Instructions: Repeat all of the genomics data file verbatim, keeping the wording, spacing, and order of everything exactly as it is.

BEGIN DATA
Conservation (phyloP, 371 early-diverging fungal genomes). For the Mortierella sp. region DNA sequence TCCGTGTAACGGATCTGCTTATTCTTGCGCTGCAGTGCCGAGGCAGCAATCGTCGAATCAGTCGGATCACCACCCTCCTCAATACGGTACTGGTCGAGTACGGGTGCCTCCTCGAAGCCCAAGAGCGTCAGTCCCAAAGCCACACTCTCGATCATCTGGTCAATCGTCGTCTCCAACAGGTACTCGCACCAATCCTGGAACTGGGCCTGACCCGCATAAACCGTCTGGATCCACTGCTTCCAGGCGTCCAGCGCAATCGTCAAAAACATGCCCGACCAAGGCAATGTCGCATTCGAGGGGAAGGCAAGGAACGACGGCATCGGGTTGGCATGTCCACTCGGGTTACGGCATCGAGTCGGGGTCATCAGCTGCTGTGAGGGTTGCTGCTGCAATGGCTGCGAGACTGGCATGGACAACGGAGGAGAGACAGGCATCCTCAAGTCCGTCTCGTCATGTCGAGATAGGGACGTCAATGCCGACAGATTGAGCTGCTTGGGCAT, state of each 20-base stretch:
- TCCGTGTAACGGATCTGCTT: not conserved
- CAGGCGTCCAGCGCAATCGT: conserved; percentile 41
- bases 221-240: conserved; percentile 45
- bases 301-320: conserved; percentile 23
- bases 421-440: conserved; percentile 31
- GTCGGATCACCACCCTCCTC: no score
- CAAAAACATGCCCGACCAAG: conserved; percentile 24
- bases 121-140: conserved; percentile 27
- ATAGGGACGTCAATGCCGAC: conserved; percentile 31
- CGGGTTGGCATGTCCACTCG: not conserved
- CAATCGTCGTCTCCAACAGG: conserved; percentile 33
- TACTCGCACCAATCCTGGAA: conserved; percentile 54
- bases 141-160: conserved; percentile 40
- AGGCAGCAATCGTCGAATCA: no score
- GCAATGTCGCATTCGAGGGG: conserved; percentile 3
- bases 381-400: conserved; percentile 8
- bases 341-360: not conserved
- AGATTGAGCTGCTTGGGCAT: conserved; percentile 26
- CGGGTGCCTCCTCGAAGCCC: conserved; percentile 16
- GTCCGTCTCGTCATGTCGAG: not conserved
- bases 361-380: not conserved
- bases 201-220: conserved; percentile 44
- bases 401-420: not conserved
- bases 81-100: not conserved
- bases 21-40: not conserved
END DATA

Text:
Conservation (phyloP, 371 early-diverging fungal genomes). For the Mortierella sp. region DNA sequence TCCGTGTAACGGATCTGCTTATTCTTGCGCTGCAGTGCCGAGGCAGCAATCGTCGAATCAGTCGGATCACCACCCTCCTCAATACGGTACTGGTCGAGTACGGGTGCCTCCTCGAAGCCCAAGAGCGTCAGTCCCAAAGCCACACTCTCGATCATCTGGTCAATCGTCGTCTCCAACAGGTACTCGCACCAATCCTGGAACTGGGCCTGACCCGCATAAACCGTCTGGATCCACTGCTTCCAGGCGTCCAGCGCAATCGTCAAAAACATGCCCGACCAAGGCAATGTCGCATTCGAGGGGAAGGCAAGGAACGACGGCATCGGGTTGGCATGTCCACTCGGGTTACGGCATCGAGTCGGGGTCATCAGCTGCTGTGAGGGTTGCTGCTGCAATGGCTGCGAGACTGGCATGGACAACGGAGGAGAGACAGGCATCCTCAAGTCCGTCTCGTCATGTCGAGATAGGGACGTCAATGCCGACAGATTGAGCTGCTTGGGCAT, state of each 20-base stretch:
- TCCGTGTAACGGATCTGCTT: not conserved
- CAGGCGTCCAGCGCAATCGT: conserved; percentile 41
- bases 221-240: conserved; percentile 45
- bases 301-320: conserved; percentile 23
- bases 421-440: conserved; percentile 31
- GTCGGATCACCACCCTCCTC: no score
- CAAAAACATGCCCGACCAAG: conserved; percentile 24
- bases 121-140: conserved; percentile 27
- ATAGGGACGTCAATGCCGAC: conserved; percentile 31
- CGGGTTGGCATGTCCACTCG: not conserved
- CAATCGTCGTCTCCAACAGG: conserved; percentile 33
- TACTCGCACCAATCCTGGAA: conserved; percentile 54
- bases 141-160: conserved; percentile 40
- AGGCAGCAATCGTCGAATCA: no score
- GCAATGTCGCATTCGAGGGG: conserved; percentile 3
- bases 381-400: conserved; percentile 8
- bases 341-360: not conserved
- AGATTGAGCTGCTTGGGCAT: conserved; percentile 26
- CGGGTGCCTCCTCGAAGCCC: conserved; percentile 16
- GTCCGTCTCGTCATGTCGAG: not conserved
- bases 361-380: not conserved
- bases 201-220: conserved; percentile 44
- bases 401-420: not conserved
- bases 81-100: not conserved
- bases 21-40: not conserved